Home Latin America 2010 SMS and voice convergence in Latin America

SMS and voice convergence in Latin America

by david.nunes
Issue:Latin America 2010
Article no.:13
Topic:SMS and voice convergence in Latin America
Author:Ronaldo Venci
Title:VP Sales for the CALA region
Organisation:Movius (Service Provider) global leader in value-added communication solutions for service providers
PDF size:2791KB

About author

Ronaldo Venci is the VP of Sales for the CALA region at Movius; he has more than 20 years’ professional industry experience in the region. Prior to Movius, Mr Venci held senior management positions with EDS, IBM, BellSouth International, Lucent and VeriSign. Mr Venci was also a partner at Celta Consult, a CALA focused consulting company. Ronaldo Venci earned an Executive MBA in General Management from the International Management Business School São Paulo, a MSc in Finance and Administration from Fundação Getulio Vargas and a BS in Mathematics and Computer Sciences.

Article abstract

Voice, however saturated and commoditised, with SMS close behind are the keystones of Latin American operators’ business models. New voice and SMS applications using existing infrastructure require little investment to drive new profits. Voice/voicemail- to- text via SMS solutions are ideal in this market where, often, people simply call briefly, or SMS, to ask people to call them back. Since a growing number of people in the region only have mobile phones, there is growing demand for handsets with multiple numbers.

Full Article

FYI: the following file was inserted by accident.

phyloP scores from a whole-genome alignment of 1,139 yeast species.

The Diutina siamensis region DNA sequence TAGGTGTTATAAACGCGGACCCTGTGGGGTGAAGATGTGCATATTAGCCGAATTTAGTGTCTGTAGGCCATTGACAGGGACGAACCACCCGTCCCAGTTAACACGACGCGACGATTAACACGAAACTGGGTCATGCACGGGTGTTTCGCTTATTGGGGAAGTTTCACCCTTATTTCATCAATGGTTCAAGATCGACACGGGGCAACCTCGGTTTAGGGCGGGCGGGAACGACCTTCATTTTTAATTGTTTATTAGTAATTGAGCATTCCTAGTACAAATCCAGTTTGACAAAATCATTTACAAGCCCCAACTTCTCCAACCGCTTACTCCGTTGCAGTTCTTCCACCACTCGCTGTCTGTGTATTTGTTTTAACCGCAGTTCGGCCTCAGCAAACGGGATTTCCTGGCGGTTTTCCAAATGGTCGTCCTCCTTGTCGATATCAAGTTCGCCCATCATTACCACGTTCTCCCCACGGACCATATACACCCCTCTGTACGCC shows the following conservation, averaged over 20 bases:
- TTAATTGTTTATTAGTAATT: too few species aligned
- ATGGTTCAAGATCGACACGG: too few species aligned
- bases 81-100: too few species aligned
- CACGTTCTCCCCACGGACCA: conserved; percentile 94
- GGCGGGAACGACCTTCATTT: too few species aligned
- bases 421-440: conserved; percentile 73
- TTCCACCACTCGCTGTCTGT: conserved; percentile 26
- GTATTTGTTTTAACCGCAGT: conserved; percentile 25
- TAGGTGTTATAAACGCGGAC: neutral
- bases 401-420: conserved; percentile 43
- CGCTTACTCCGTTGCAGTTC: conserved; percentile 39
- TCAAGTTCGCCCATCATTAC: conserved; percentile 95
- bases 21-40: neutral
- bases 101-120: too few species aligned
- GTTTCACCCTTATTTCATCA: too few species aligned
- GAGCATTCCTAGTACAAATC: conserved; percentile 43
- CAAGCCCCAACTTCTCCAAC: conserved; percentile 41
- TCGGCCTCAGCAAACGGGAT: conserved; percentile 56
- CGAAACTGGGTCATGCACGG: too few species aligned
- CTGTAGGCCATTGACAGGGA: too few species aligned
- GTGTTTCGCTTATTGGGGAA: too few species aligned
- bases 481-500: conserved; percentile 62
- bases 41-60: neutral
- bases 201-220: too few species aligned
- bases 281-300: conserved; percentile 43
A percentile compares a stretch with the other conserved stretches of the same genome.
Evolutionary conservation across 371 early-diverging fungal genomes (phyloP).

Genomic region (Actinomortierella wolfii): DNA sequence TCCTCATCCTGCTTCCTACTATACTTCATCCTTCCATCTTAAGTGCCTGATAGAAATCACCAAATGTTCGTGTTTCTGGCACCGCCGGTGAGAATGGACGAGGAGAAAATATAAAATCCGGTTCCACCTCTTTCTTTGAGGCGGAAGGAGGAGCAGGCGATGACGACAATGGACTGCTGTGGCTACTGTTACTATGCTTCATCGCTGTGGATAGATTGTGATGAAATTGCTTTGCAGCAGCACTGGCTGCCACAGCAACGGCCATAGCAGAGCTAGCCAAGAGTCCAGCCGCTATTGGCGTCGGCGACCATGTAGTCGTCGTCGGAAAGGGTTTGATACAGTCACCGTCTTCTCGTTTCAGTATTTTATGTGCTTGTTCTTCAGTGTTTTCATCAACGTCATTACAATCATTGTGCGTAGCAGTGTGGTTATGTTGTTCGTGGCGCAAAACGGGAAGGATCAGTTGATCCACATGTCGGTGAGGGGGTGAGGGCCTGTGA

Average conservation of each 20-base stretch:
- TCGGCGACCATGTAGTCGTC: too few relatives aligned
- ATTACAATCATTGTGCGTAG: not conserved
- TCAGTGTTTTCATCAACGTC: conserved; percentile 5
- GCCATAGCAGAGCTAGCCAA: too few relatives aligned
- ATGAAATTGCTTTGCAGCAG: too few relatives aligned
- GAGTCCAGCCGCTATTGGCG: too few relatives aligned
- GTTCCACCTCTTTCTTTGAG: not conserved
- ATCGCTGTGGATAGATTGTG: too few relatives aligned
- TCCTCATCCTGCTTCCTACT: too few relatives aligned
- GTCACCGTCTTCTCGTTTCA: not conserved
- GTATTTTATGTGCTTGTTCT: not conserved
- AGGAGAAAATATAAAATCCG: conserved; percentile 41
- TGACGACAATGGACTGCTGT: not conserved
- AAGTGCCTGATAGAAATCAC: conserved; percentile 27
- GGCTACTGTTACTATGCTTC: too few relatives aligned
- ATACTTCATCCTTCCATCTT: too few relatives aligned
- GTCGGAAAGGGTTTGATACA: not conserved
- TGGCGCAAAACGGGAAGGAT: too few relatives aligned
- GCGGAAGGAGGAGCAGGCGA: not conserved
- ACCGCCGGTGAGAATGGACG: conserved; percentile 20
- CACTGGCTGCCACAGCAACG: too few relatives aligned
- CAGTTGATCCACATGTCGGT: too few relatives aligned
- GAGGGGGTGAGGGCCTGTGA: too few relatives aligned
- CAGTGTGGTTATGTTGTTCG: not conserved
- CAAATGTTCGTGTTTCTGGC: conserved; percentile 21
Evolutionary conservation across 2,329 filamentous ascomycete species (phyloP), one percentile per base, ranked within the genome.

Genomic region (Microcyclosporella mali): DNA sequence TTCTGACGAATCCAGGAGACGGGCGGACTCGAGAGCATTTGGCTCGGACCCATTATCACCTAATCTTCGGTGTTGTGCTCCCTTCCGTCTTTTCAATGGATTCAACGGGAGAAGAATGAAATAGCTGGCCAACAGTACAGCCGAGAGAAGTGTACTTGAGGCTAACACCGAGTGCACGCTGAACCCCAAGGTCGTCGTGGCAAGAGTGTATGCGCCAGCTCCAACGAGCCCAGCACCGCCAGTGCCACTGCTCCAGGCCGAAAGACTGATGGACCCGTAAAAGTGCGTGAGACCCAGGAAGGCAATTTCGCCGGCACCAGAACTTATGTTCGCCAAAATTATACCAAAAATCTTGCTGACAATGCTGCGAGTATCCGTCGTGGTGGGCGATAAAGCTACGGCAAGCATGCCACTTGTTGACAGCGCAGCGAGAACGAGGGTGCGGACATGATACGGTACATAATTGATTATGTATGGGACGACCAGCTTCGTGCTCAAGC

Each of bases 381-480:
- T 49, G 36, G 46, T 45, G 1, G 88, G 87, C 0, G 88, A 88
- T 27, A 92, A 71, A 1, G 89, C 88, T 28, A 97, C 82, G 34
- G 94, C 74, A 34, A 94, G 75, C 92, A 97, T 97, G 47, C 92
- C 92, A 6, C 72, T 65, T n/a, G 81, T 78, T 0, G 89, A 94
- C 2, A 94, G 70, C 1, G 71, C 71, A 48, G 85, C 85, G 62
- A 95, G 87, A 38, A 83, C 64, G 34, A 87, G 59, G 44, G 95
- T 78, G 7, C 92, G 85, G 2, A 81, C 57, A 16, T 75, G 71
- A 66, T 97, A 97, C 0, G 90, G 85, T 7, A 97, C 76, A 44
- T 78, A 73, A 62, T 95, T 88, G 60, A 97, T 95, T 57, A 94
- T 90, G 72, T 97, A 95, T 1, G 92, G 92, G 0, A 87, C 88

New voice applications based upon the highly popular, omnipresent, SMS services in Latin America, could be a new source of quick profits. Requiring little investment, it is ideal for carriers looking for a return on their existing investment in networks as the region moves forward to 3G and 4G. Voice, however saturated and under pressure of commoditization, is still king in the region and SMS follows closely behind, but with a very different use profile with each carrier and country. In a part of the world, which now has more than 500 million mobile users, carriers are looking at new ways to exploit the success of SMS with similar applications. One of the drivers for this trend is the rise of the iPhone, which has an embedded visual voicemail application. While some people are adverse to retrieving or leaving voicemail messages, visual voicemail has made voicemail a more user-friendly way to communicate. Another application, that has proved popular, in much the same way as SMS, is voice (and voicemail) to text solutions. Unlike past offerings, where human intervention was often needed to convert voice to text, recent technologies are fully automated and therefore more cost-effective and faster. The beauty of the newer services is that one can receive a voicemail to text message in a SMS format and reply via an SMS. There is no need to actually place a call back, so the process is much quicker, less expensive and less intrusive – especially when the other party is unavailable or busy. Features like this are very important in Latin America, because 90 per cent of the market is pre-pay and CPP (calling party pays) predominates. The ARPSs (average revenue per subscriber) are among the lowest in the world, at around 10 to 15 US dollars, since users tend to use the cheapest possible ways to communicate; often they simply call briefly and ask people to call them back! This is why SMS is ideal. The many ways you can leverage SMS in a voice – and the soon-to-be widespread 3G world, have made carriers think more deeply about ways to keep their subscribers by offering more convenient and user-friendly ways to communicate. Innovative call completion alternatives, such as those that build on the popularity of SMS, will be important priorities for carriers because they take advantage of the large, existing, investments carriers have made in recent years just to keep up with the growth in voice and data traffic. Similarly, now that the wireless penetration in many markets is now over 100 per cent, wireless carriers can offer subscribers the possibility to use more than one phone number on a single handset, without having to resort to double SIM solutions. People carry more than one handset for a variety of reasons: Business Users – Mobile’s early adopters were the business travellers who needed an easy way to communicate while on the go. The use of mobile by business has expanded due to today’s global, 24-hour business environment. The expanded workday makes separating business and personal life difficult, since individuals must be accessible all day, every day. Entrepreneur – Many entrepreneurs and small business owners actually run multiple small businesses. An example would be the car salesman who also owns a couple of rental properties. When his phone rings he cannot tell if it is someone seeking a new car or a renter calling to explain why this month’s rent will be late; he gets interrupted regardless. He must respond to all calls with equal priority. Multi-Lifestyles – Most people have different priorities for each of their personal contacts – not all have the same importance – and would like the ability to segment their personal lives. A father will give greater importance to a call from his children because they need a ride home than a friend who just calls to chat about last night’s game. Currently, though, all calls are likely to come into one number and the consumer’s only means to segment the calls is via screening the caller ID. All these are examples of why having multiple phones seems so necessary. Since the number of landlines is falling drastically around the world, the number of people requiring multiple mobile lines seems likely to increase significantly. In 2009 for example, North America, Europe and Asia Pacific all saw a decrease in landline penetration per household. In the US, a recent study by the Yankee Group reported that 28 per cent of respondents did not even have a landline phone. This well-documented trend in individuals dropping their landline is a consequence of growing consumer reliance on their mobile device as their exclusive telephone. While the mobile phone has made connecting to individuals much simpler because a mobile phone is almost always with its owner, it has created a new issue. The underlying problem, as outlined above, is that many types of mobile users do not necessarily want to be available to all callers at all times. Therefore the mobile phone often presents a dilemma; although in some respects mobile phones make life simpler they also introduce new complications. People have multiple roles and personas that they prefer to keep separated. We do not need a detailed study to show that carrying multiple phones is inconvenient and expensive. It is much simpler and convenient to have multiple phone numbers on a single mobile device – and the market seems to agree. A recent US-based study by Frost & Sullivan shows that more than 60 per cent of individuals with multiple phones would like to be able to have multiple phone numbers on a single device. To be successful phones with multiple numbers would need: • Multiple billing options; • Separate voicemail boxes; • Ability to control the service by turning individual lines off – and automatically forward to a separate voicemail – and back on as desired; • Ability to out-dial as well as receive calls from second numbers; and • Ability to receive and send text messages associated with the second number A recently announced entry in this market is the Side-LineSM service that Telefonica plans to roll out in 12 Latin American countries. Side-Line allows multiple numbers on a single phone. With this service, calls placed to each number are uniquely identified so the subscriber knows for which phone the call was targeted. While calls to the second number can be directed to an existing mobile phone the subscriber can also change their settings so that these calls are forwarded instead to a personal, voice-messaging system. SMS notifications of new messages received are sent to the primary mobile phone so the subscriber is aware they have a message waiting even if they are only watching one of their numbers. These SMS messages include details on who called, when they called and the length of the message. The subscriber can click on the link in the message to listen to the message. After listening to a message, subscribers can decide whether to call the person back. So, whether we are talking about a basic user who wishes to keep their outgoing costs to a minimum – or the advanced user who merely wants to simplify their lives – SMS and voice applications are at the very heart of this vibrant and expanding market. Latin America’s carriers are already using the latest networks and providing devices to take advantage of the facilities they provide. It will be interesting to see during the next few years how a combination of services like SMS and multiple line device capability will help carriers build revenue while helping users with the sort of communication that best suits their needs and budgets.